An Author’s Perspective on the Hachette-Amazon Battle (via @digibookworld, HT: @nztaylor)

Not much to add here. Michael Sullivan talks about the impacts on his book prices due to negotiations between Hachette and Amazon:

I was pretty sure Amazon and Hachette were in contract negotiations long before the announcement on May 9th when the New York Times broke the story. You see, on February 7th, the discounts for all my Riyria books listed on vanished, raising my ebooks from $8.59 – $8.89 to $9.99 and my print books from $11.41 – $13.80 to $16.00 or $17.00. What was even more disturbing, however, was the discounts on most of my fellow Orbit (the fantasy imprint of Hachette) author’s books disappeared as well. Even as I write this, I see the only paperbacks which are discounted are those in pre-release or books published in April or May. Also, the discounts are just 10% rather than the usual 25% – 30%. Even hardcover editions of front list titles such as Brian McClellan’s The Crimson Campaign (released May 6th), and James S.A. Cory’s latest book in The Expanse series (releasing June 17th) are currently full price.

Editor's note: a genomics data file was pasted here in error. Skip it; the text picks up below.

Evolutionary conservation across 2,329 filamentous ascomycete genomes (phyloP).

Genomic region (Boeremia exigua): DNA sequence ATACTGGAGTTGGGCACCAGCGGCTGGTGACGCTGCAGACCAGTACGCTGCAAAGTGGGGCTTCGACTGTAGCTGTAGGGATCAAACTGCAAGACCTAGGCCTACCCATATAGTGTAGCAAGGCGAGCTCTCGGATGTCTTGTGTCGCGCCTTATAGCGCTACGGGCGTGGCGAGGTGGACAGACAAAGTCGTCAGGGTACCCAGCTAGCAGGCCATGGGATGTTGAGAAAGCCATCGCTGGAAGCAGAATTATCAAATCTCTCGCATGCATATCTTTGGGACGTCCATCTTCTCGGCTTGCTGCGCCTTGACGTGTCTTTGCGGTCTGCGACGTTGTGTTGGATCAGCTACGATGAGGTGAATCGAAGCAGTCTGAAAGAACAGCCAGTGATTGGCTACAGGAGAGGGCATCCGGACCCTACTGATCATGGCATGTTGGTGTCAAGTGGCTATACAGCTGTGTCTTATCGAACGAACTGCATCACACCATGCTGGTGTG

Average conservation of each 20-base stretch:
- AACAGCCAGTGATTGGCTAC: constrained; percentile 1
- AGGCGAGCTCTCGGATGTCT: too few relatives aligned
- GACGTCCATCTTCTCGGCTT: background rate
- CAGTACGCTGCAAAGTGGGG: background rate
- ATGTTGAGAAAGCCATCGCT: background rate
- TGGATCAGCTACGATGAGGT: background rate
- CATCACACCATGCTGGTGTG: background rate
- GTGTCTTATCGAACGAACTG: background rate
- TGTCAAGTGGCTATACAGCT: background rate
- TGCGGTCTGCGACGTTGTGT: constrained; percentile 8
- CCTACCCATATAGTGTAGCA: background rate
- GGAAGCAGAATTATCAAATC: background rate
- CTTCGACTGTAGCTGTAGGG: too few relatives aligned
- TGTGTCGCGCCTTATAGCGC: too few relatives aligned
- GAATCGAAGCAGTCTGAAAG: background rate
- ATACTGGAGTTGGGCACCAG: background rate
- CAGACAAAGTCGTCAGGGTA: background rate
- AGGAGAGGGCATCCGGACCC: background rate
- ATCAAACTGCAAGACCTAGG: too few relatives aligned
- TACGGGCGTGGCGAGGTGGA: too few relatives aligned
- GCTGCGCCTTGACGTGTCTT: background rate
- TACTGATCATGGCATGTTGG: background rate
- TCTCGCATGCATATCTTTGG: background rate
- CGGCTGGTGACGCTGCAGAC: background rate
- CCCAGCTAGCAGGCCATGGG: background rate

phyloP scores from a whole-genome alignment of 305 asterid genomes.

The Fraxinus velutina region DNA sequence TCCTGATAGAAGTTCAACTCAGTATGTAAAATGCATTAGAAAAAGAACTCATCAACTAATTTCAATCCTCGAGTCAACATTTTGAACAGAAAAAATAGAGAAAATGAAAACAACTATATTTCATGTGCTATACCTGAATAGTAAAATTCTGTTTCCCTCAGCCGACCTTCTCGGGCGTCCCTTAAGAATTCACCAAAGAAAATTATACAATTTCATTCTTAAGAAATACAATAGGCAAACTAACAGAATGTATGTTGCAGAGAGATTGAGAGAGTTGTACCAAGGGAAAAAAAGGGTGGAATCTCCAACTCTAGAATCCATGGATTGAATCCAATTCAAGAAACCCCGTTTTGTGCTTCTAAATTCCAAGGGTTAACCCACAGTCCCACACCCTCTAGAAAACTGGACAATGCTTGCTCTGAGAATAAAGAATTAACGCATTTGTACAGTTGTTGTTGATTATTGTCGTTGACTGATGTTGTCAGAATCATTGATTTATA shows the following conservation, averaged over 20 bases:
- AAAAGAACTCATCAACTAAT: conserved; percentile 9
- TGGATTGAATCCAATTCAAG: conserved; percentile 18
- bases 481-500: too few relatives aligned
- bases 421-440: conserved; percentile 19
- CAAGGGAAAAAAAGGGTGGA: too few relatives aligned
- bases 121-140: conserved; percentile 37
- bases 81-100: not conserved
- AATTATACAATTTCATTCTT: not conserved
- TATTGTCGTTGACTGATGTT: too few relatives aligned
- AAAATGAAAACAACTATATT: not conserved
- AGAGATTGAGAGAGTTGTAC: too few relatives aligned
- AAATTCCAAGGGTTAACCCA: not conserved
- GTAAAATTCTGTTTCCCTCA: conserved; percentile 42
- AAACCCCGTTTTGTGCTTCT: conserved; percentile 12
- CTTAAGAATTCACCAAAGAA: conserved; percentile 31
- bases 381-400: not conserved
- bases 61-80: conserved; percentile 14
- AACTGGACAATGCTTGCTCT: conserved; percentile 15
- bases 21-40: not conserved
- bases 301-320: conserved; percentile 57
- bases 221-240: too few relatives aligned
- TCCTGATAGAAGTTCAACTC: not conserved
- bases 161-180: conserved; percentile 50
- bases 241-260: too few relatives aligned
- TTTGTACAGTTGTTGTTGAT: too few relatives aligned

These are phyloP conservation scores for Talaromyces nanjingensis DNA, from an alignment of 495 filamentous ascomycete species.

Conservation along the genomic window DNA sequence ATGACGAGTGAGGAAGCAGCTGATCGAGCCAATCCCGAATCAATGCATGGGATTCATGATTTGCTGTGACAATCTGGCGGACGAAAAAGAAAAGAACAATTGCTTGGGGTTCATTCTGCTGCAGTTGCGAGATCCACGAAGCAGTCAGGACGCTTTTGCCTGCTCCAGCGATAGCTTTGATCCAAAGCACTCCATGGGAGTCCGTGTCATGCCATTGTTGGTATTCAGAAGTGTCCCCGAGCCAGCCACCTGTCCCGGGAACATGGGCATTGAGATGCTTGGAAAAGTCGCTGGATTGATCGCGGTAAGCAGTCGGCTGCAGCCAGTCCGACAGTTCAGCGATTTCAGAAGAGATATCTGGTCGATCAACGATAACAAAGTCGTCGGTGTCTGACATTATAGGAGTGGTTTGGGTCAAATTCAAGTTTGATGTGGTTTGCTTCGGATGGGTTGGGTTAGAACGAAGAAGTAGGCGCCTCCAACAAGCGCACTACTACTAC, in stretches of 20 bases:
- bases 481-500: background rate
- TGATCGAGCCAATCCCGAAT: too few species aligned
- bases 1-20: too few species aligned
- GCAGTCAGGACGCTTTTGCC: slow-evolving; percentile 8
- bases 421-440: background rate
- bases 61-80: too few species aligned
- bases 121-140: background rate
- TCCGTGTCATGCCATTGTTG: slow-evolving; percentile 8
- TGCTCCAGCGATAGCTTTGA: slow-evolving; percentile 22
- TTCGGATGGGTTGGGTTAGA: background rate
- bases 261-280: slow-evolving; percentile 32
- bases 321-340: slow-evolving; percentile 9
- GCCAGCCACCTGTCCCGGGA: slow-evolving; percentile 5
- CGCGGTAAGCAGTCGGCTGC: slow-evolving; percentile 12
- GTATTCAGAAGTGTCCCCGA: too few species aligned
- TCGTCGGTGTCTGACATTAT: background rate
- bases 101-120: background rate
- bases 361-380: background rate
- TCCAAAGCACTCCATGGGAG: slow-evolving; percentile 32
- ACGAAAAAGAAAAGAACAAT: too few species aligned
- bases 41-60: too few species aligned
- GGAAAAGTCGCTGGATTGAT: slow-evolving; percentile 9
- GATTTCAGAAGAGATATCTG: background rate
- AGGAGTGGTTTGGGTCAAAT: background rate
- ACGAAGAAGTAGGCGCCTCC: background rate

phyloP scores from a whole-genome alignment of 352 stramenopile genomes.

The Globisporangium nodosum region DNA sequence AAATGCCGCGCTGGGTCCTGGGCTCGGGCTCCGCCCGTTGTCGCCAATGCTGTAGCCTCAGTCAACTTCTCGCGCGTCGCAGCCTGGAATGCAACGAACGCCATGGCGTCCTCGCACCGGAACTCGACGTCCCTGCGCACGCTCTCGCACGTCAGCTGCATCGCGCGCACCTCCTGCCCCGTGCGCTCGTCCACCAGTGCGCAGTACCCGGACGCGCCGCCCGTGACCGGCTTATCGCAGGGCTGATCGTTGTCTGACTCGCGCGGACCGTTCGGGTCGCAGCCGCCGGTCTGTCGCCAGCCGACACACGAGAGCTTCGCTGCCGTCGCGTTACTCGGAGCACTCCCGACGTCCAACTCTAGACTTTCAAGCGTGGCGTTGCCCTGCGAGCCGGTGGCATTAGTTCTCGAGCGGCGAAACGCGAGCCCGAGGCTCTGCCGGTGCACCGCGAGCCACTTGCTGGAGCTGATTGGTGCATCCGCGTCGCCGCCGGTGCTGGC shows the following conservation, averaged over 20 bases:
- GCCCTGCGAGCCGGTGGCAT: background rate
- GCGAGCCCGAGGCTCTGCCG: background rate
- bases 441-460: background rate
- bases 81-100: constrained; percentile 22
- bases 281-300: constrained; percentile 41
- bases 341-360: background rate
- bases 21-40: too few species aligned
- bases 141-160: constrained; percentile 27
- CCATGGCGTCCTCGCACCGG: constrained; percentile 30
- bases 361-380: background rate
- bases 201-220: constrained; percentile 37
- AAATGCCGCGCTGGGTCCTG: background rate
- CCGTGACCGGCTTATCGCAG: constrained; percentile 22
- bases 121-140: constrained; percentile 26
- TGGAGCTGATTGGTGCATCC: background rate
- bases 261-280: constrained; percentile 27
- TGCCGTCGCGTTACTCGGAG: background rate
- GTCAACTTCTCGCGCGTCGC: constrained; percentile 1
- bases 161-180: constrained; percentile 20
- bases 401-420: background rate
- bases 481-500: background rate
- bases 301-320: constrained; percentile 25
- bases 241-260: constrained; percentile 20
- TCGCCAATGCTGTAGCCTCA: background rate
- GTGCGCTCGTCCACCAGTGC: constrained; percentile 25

There are graphs here, and scary numbers:

From this data I’ve seen my print book sales drop to 54.8% of what they were before this all started. There could be many reasons for this, but I’m concerned the higher price of my books, and the lack of their availability, has led many fantasy readers to opt for a book from other authors that were cheaper and easier to get. It also seems to indicate a good portion of my particular readership buys print books from Amazon, as listings at other sites remained unchanged.

Keeping in mind this is a single author's pespective, you ought to read on here: